If you're like me, you will spend years of your life struggling to become a hard-working person instead of a lazy bastard. The main thing for me so far has been, first, to realize the huge benefits of actually becoming organized (basically a realization that school is an amazing opportunity and that you ought to have a little more self-respect); and second to realize that even starting one day early, when you usually start 12 hours before, is a small victory.

And, limit yourself to one 'session' of the interent or video games a day. One hour of internet browsing, from ten to eleven in the morning, say, that's it: then you're done.
posted by josh at 7:56 AM on December 11, 2004 [4 favorites]

They aren't putting the work off, but they are doing a lot of it mentally, then at the last minute they can produce a complete work, without the outlining and draft process that lots of other people do. During the time when it seems as if they are procrastinating, they are just solving the necessary puzzle in their mind -- sort of doing the outlining and drafts almost subconsciously.

Wow, that's me. I was lucky enough to have one manager for several years who totally understood that about me, and patiently waited out my "churning" time in between short blasts of massive productivity. Most people can't seem to relate to the sprint-rest-sprint working style, but I can't relate to their constant, methodical, hypnotic loping gait.

I'm getting a little better at the run-up process, though, and one thing that helps me get things rolling is having tools that are fun & easy to use. I've become a big fan of mind-mapping software like Visual-Mind (FreeMind is an open-source alternative that I haven't tried yet. Looks good though.) They're great for managing projects & tasks, and for composing reports and papers. They let you easily start with main concepts and break each one down (Getting Things Done style), or start with scattered snippets of info and assemble them into a report or paper. I find myself gathering momentum as soon as I get a few concepts on screen, and I think it's the immediate visual feedback. It's cool to watch yourself flesh out a project and see it take shape.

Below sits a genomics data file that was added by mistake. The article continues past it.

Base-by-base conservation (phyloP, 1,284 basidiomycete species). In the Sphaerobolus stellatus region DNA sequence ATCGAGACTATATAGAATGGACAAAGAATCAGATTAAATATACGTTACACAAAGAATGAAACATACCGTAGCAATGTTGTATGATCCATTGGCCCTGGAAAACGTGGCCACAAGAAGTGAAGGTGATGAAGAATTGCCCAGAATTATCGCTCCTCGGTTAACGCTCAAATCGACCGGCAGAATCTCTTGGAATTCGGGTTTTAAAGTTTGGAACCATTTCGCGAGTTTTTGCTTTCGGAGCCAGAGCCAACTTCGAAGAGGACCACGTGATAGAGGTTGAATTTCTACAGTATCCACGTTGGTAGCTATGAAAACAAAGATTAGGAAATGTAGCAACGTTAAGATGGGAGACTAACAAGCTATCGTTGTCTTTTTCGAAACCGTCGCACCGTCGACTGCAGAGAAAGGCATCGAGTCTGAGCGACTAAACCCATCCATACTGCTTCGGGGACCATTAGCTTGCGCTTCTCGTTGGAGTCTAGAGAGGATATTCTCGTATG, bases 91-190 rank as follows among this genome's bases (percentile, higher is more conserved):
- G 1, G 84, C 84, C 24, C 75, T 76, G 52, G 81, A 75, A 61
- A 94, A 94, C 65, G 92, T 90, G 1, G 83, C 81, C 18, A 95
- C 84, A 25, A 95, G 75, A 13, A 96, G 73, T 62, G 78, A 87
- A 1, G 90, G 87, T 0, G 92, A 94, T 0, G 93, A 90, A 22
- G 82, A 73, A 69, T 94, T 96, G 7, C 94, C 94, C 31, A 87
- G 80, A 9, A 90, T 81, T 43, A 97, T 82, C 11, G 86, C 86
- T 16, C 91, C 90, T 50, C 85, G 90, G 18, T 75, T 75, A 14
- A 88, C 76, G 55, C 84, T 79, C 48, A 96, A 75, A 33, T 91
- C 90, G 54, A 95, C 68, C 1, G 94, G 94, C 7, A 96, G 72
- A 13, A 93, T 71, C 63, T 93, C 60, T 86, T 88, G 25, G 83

posted by Tubes at 9:45 AM on December 11, 2004

This article was posted here awhile ago. I found it pretty interesting.
posted by _sirmissalot_ at 11:40 AM on December 11, 2004

phatboy says: I do the same thing. I wait until the last possible minute to do anything, and still manage to pull it off. I have just accepted that this is the way I function and I should just stop feeling guilty about it. If you are getting good grades I don't see any reason to change your behavior.

I disagree strongly with this. I used to wait until the last minute to do work. Unfortunately, stuff started getting harder, and this strategy became less and less successful. I think that, for almost anyone, if they are ambitious and want to get somewhere with their career/plans for higher degrees/etc, they will find that the level of procrastination that they could get away in high school/college will be much too high for any kind of more advanced work. Frankly, I'm skeptical of phatboy's claim of getting a phd while continuing to procrastinate at the same level as always - a phd is hundreds of pages of writing, preceded by months (if not years) of solid research. You just can't put this stuff off until the night before your defense (actually, you typically need to have a draft to the committee weeks or a month before the defense, so that would be the real deadline). I think phatboy would find that as he compares the procrastination he did as an undergrad to the lead-up to his phd defense/filing, they simply do not compare. The argument of good grades also doesn't go through, IMO. B+/A- work at an undergrad level is not sufficient to last more than a year at a decent graduate program, and depending on your ambitions, may not be enough to make it in the real world. For that matter, B+/A- work in a freshman/soph. intro class (which it sounds like is approximately what you are in) probably won't even be sufficient to pass or do well in a junior/senior elective.